I'd call $42,852 to $42,752 basically unchanged. I assume the data was adjusted for inflation. Depending on which inflation measure you use, you could say that real income has slightly increased or decreased. I wonder why Cowen did not use a more informative title such as "Brooklyn income about flat".

Tyler, if you are interested in a topic for a new book, I would suggest "An Economist Takes a Walk" where you pick a few cities and walk through them explaining what is going on from an economic perspective. You might want to start with San Francisco where, despite incredibly high real estate prices, certain chunks of the city look post-apocalyptic. Some neighborhoods right on the water are the worst in the city, while others inland are the best. If you could explain what is really going on, I would buy that book.

Actually that is a pretty good idea. Kinda a neo-Jane Jacobs approach.

Sounds like there's some great buys in Brooklyn just another sign of the resiliance of the US economy. The real estate market is great right now and smart buyers should go in for this bargain Brooklyn property.

Once again we have to ask "how is income measured and what does it include" - are we to believe that the value of employer provided health insurance, transfer payments of various sorts, and so on remained dead flat, or dead flat at the median in all of Brooklyn for that time period? While they changed in interesting ways everywhere else in the US and basically everywhere else in the developed world?

If so, Brooklyn must be an amazing haven of cost effective health insurance and health care, hyper effective social support services, and amaziningly cost constrained public services....

Looks like de Blasio's rent control fantasies are coming true.

Its unnecessary to rely on precompiled PUMA summary statistics - we can use the public use microdata files directly (via e.g IPUMS). Using the microdata allows us to a) look beyond the median and b) explicitly correct for household size (I'll use an equivalence scale of the square root of the household size).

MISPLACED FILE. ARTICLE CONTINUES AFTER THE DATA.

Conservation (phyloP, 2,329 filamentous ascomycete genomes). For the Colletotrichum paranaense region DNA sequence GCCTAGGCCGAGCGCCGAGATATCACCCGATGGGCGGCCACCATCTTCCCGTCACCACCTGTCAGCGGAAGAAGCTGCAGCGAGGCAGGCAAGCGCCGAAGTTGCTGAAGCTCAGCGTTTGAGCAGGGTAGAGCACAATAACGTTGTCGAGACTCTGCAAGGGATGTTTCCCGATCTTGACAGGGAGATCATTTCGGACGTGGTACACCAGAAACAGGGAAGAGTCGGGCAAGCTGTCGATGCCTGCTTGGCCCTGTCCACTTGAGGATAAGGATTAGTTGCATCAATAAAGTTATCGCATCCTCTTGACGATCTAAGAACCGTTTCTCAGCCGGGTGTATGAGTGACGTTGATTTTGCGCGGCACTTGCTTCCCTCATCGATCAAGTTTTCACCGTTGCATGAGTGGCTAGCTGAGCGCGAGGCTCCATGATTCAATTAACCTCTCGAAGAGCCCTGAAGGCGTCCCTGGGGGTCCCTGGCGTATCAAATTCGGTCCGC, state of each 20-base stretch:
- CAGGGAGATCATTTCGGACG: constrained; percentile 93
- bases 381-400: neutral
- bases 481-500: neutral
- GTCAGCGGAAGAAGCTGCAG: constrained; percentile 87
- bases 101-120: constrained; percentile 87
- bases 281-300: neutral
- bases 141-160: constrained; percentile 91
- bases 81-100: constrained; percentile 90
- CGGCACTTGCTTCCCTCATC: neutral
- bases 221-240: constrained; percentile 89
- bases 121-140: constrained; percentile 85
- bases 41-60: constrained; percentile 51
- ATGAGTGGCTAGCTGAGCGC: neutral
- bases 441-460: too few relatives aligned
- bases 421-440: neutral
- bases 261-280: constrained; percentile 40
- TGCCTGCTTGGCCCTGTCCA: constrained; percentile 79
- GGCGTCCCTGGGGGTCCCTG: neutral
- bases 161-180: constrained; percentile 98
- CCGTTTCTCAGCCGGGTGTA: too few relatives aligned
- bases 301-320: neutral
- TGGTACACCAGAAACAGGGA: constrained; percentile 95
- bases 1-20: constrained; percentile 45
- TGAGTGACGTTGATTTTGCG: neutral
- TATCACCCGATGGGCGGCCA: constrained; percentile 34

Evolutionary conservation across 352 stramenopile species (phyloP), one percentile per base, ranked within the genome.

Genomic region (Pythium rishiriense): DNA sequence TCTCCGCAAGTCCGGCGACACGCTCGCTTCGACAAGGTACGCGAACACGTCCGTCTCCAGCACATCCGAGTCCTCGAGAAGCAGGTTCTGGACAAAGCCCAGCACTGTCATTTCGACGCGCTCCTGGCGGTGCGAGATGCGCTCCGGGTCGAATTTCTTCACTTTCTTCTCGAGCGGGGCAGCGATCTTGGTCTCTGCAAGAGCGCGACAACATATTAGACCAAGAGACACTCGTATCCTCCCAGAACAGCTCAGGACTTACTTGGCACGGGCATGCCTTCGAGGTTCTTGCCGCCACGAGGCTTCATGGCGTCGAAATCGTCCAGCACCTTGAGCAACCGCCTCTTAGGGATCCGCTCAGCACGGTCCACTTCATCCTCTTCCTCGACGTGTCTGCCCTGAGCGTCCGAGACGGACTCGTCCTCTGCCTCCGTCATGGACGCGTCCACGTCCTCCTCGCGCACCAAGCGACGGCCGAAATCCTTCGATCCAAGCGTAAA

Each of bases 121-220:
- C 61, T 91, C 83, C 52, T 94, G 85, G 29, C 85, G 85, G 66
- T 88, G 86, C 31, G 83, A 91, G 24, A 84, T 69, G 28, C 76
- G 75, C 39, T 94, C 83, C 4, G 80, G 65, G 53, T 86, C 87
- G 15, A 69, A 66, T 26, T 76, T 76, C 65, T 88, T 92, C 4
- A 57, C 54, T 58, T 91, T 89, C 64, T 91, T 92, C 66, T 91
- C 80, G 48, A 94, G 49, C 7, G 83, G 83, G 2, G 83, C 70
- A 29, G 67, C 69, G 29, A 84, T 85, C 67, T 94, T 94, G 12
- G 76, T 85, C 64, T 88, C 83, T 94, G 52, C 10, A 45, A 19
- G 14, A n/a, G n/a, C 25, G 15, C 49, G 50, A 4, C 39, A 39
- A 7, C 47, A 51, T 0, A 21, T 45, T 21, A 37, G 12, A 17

I haven't done this for the 2000 Census yet, but comparing the 2005 ACS one year file to the 2012 one year (the most recent) file for Kings County yields the following, all in 2013 dollars:

at the 10th percentile:
2005 equivalized hh income: 7013.59
2012 equivalized hh income: 7250.14

at the 20th percentile:
2005 equivalized hh income: 11930.36
2012 equivalized hh income: 11930.13

at the 30th percentile:
2005 equivalized hh income: 17715.69
2012 equivalized hh income: 17577.00

at the 40th percentile:
2005 equivalized hh income: 24521.28
2012 equivalized hh income: 24021.89

at the 50th percentile:
2005 equivalized hh income: 31888.23
2012 equivalized hh income: 31256.10

at the 60th percentile:
2005 equivalized hh income: 40205.32
2012 equivalized hh income: 40255.26

at the 70th percentile:
2005 equivalized hh income: 50107.53
2012 equivalized hh income: 50740.42

at the 80th percentile:
2005 equivalized hh income: 64058.39
2012 equivalized hh income: 65868.25

at the 90th percentile:
2005 equivalized hh income: 86781.89
2012 equivalized hh income: 93216.10

Note that the income losses are local to the middle of the distribution - both the bottom and top are relatively better off in 2012 vs. 2005.

I'll try and make this into a proper post with charts and stuff if I get the chance.

please do.

This is really solid and unusual: the median is misleading about the most important change.

Households in the bottom 10% are often not poor but are living off saving so one would expect their income to increase when the income of the top 10% does because both groups have income from assets.

There is nothing interesting here. The story of NEW BRooklyn has always been about a handful of neighborhoods-dumbo,williamsburgh, cobble hill, park slope, Brooklyn heights, carol gardens, bed sty in a small way, bushwick and Greene point. The boom is huge in those areas.

In the other neighborhoods it's old Brooklyn as usual. What was the point of this post?

I would guess that part of the gentrification of Brooklyn is people moving into the neighborhood who aren't necessarily higher income than the people who were living there before- they merely have their rent subsidized by the Bank of Mom and Dad.

Huh .. wh ... how do you live in Brooklyn on $45k/year? Is there like, a horde of rent-controlled households?

Is the growing number Hasidic Jews a factor in this?